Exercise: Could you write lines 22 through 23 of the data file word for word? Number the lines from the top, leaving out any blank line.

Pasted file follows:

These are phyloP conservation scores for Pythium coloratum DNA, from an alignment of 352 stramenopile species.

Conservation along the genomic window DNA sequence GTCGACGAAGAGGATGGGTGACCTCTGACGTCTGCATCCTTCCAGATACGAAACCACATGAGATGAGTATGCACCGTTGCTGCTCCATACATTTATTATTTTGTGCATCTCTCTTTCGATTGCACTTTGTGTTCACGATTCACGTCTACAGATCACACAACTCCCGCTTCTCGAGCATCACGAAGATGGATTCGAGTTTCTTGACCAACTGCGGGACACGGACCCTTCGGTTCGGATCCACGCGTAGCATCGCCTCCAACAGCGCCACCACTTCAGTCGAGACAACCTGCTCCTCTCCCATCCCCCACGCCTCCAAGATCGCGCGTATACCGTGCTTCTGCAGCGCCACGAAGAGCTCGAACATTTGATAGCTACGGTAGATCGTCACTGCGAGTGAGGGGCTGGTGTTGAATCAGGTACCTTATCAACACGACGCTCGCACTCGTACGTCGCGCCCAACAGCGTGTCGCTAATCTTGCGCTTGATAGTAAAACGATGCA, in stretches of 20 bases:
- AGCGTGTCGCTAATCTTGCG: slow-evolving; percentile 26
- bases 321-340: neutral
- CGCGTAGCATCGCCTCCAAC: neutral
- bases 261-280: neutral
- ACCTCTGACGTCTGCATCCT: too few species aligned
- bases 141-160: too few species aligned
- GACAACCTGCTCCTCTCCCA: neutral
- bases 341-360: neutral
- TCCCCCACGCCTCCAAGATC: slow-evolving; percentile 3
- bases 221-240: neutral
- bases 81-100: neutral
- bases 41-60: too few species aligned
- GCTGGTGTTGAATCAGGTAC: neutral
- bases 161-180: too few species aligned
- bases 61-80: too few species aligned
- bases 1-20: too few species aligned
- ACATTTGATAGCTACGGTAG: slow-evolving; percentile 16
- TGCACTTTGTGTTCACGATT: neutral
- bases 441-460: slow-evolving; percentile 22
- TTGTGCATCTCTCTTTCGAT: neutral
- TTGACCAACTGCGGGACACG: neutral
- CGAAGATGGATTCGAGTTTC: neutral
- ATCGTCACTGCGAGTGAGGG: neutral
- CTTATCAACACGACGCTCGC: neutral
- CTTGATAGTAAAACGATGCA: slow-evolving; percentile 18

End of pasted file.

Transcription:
- TTGTGCATCTCTCTTTCGAT: neutral
- TTGACCAACTGCGGGACACG: neutral